And that’s why we can’t do this without you. We believe that across the globe is a community of people who care deeply about social justice, environmental action and press freedom – and who will join in to help make those ideals a reality. We’re not just holding our hand out – we need your voice to play a vital role in building Southeast Asia Globe into a leading space for progressive causes in the region. Tell us what stories the mainstream media is missing. Share with us the causes that matter most to you, and how we can champion those causes not just across Southeast Asia, but the world.

Our vision is clear. By 2025, we want to be recognised for building a great space for outstanding journalists from across the region to explore new ways of telling Southeast Asia’s most vital stories. Let’s bring together a community of engaged and loyal members who want to help reshape the media rather than just read it. And we want to reach a point where our readers, not advertisers, are the ones working to support our shared vision of an inclusive media.

We can’t do this without you. Let’s get together and build something that we all believe in.

If you’re interested in joining us, sign up to our newsletter, like us on Facebook, follow us on Twitter. And watch this space.

Najib Razak / Malaysian Prime Minister loses support after revealing dietary preference

Posted on: February 26, 2018 | Current Affairs

With national elections looming, Prime Minister Najib Razak has sparked a populist backlash by admitting he prefers quinoa to rice

Malaysian Prime Minister Najib Razak smiles as he poses for a group photo during an event at Putra Mosque, Putrajaya, Malaysia. Recently Najib advised all Malysians to live within their means Photo: Ahmad Yusni/EPA-EFE

Malaysian Prime Minister Najib Razak’s announcement last week that he preferred the expensive grain quinoa to rice has caused outrage among voters, who have pointed to the leader’s comments as evidence that he is out of touch with ordinary Malaysians.

During an official visit to a hospital last Thursday, Najib was heard saying: “I don’t eat rice. I eat quinoa. My son introduced me to it.”

Following fierce criticism on social media for his penchant for eating the pricey grain, Najib was moved to defend his culinary preferences a day later during a live TV session discussing the 2018 Budget at the Universiti Kebangsaan Malaysi.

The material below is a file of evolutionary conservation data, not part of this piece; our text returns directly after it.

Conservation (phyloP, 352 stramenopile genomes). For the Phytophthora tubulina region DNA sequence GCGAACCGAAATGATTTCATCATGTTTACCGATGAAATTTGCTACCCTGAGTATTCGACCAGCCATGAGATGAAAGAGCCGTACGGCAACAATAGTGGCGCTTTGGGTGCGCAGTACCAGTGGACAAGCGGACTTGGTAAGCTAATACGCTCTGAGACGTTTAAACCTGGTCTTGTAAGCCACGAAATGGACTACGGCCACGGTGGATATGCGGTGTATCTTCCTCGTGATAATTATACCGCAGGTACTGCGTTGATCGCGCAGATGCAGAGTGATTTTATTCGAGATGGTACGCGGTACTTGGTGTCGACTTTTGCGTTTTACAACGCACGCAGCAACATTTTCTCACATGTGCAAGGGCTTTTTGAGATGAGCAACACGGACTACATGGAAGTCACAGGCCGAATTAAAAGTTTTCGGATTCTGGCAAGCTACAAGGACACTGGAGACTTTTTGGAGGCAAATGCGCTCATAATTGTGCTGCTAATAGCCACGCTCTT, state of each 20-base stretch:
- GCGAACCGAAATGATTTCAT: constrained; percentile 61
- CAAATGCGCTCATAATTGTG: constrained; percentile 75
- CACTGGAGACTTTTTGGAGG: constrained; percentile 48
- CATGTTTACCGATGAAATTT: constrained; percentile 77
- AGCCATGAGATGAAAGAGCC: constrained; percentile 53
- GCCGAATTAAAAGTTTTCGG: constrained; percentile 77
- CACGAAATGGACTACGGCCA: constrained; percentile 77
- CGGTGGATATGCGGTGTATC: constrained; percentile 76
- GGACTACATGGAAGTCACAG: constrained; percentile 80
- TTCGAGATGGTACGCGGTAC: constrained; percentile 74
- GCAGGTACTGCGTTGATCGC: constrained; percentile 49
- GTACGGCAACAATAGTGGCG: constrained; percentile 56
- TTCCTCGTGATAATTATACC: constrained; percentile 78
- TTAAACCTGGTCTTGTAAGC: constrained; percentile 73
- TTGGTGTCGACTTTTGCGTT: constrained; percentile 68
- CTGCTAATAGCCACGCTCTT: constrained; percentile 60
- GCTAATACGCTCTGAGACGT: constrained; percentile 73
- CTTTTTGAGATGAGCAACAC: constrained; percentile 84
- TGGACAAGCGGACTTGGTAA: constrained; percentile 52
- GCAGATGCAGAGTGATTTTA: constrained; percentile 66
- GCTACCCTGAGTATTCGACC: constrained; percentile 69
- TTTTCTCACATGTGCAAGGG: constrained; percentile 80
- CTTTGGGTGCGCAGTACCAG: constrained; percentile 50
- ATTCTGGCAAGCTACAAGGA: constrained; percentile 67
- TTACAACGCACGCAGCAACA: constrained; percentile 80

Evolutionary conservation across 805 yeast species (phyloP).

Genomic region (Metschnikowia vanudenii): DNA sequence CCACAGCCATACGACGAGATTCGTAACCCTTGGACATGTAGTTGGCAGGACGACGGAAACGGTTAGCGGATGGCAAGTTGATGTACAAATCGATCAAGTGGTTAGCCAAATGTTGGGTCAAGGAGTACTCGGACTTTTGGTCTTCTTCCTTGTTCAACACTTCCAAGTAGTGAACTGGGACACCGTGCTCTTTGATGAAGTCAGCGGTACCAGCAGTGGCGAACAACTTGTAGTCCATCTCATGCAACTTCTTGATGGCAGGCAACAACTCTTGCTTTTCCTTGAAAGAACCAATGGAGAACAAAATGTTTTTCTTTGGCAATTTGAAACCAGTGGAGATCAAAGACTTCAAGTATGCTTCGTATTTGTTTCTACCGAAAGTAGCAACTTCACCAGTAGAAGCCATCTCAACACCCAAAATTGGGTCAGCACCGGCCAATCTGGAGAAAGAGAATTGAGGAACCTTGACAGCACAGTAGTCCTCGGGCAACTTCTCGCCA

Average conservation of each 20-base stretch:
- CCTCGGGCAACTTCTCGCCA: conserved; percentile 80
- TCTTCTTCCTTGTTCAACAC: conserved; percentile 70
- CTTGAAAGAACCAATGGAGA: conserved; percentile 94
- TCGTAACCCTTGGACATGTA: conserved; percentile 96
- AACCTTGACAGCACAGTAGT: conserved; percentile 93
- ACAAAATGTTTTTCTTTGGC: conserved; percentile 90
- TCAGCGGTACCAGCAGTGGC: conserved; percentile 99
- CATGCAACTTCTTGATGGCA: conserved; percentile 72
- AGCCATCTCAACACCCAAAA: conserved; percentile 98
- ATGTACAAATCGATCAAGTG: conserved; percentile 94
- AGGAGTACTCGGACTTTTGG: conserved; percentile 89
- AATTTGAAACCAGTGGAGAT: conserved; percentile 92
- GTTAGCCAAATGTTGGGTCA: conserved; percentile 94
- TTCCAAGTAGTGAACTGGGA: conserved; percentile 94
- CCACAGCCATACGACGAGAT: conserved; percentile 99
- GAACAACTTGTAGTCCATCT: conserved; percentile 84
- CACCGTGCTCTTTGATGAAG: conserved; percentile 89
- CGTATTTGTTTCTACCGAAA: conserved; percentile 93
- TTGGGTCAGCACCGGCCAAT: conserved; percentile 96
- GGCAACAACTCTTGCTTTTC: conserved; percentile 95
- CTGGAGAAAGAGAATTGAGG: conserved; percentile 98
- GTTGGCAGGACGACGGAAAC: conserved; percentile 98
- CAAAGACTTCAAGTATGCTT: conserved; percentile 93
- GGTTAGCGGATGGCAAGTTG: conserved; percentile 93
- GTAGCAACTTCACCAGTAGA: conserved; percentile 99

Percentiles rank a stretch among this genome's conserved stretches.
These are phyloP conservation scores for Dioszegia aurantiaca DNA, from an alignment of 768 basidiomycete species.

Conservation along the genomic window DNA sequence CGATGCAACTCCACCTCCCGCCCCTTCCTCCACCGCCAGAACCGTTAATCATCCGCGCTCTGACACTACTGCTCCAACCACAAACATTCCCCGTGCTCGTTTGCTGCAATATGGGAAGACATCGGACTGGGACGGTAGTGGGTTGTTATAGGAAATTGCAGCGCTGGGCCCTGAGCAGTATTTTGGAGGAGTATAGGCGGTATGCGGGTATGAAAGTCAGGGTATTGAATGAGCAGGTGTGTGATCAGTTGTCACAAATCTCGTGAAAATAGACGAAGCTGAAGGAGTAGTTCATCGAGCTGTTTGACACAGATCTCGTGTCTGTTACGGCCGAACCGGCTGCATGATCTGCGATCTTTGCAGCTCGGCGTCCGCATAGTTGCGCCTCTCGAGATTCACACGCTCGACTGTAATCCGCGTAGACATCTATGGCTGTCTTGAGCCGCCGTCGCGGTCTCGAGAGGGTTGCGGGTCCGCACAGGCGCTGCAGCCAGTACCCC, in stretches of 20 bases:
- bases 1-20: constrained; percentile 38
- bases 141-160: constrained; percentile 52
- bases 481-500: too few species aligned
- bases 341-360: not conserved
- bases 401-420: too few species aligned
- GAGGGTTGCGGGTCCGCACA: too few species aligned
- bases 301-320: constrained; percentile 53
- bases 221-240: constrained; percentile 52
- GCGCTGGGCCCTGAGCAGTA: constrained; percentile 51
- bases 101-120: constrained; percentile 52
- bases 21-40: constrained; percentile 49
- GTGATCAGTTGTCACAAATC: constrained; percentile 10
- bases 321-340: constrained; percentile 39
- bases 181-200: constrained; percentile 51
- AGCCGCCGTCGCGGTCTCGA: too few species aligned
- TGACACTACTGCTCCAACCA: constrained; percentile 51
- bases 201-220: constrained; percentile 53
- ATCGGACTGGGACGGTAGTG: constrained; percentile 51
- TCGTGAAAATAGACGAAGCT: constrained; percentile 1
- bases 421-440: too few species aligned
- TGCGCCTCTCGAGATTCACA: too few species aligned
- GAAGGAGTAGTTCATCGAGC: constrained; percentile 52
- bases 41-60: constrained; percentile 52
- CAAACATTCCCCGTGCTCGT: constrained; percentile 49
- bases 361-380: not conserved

Seemingly backtracking on his original comments, Najib explained that his doctor had in fact advised him to make the switch to compensate for a lack of exercise in his busy work schedule. Quinoa was preferable as it contained less carbohydrates and sugar than the country’s national staple rice, Najib said.

But Najib’s health claims weren’t enough to silence his critics.

On Friday afternoon, Mahathir Mohamad tweeted a meme of a beggar with the words: “what he eats costs RM15 [3.80USD] for 250g , what the people eat, rice, costs RM2.70 [0.70USD] for 1kg.” Mahathir added the caption: “I only eat rice”.

Democratic Action Party (DAP) parliamentary leader Lim Kit Siang told the news site Malaysiakini that he did not know what quinoa was before Najib’s comments, and that the grain was “about 23 times more expensive than rice, which is eaten by 30 million Malaysians”.

After news of quinoa’s impressive nutrient profile spread beyond poor Andean communities to hipsters and health junkies around the globe, between 2000 and its peak in 2014, the average price of quinoa exports from Peru and Bolivia more than tripled to $6-7 a per kilogram.

Najib, who is expected to win a third term at this year’s upcoming general election despite the litany of graft allegations levelled at him, added insult to injury, therefore, when he advised Malaysians to “live within [their] means” during the live TV session.

That Najib’s son, Ashman Najib, who the prime minister initially said told him to try quinoa, is one of three directors of a company that produces Quib quinoa has also led some to insinuate that Najib was attempting to use his office to promote his son’s business ventures.

According to Lim of the DAP, Najib’s comments reflected the electorate’s choice at the ballot box.

“The 14th general election will be quinoa vs rice; clean government vs kleptocracy; and Najib vs people of Malaysia,” he said in a statement.

Related reading: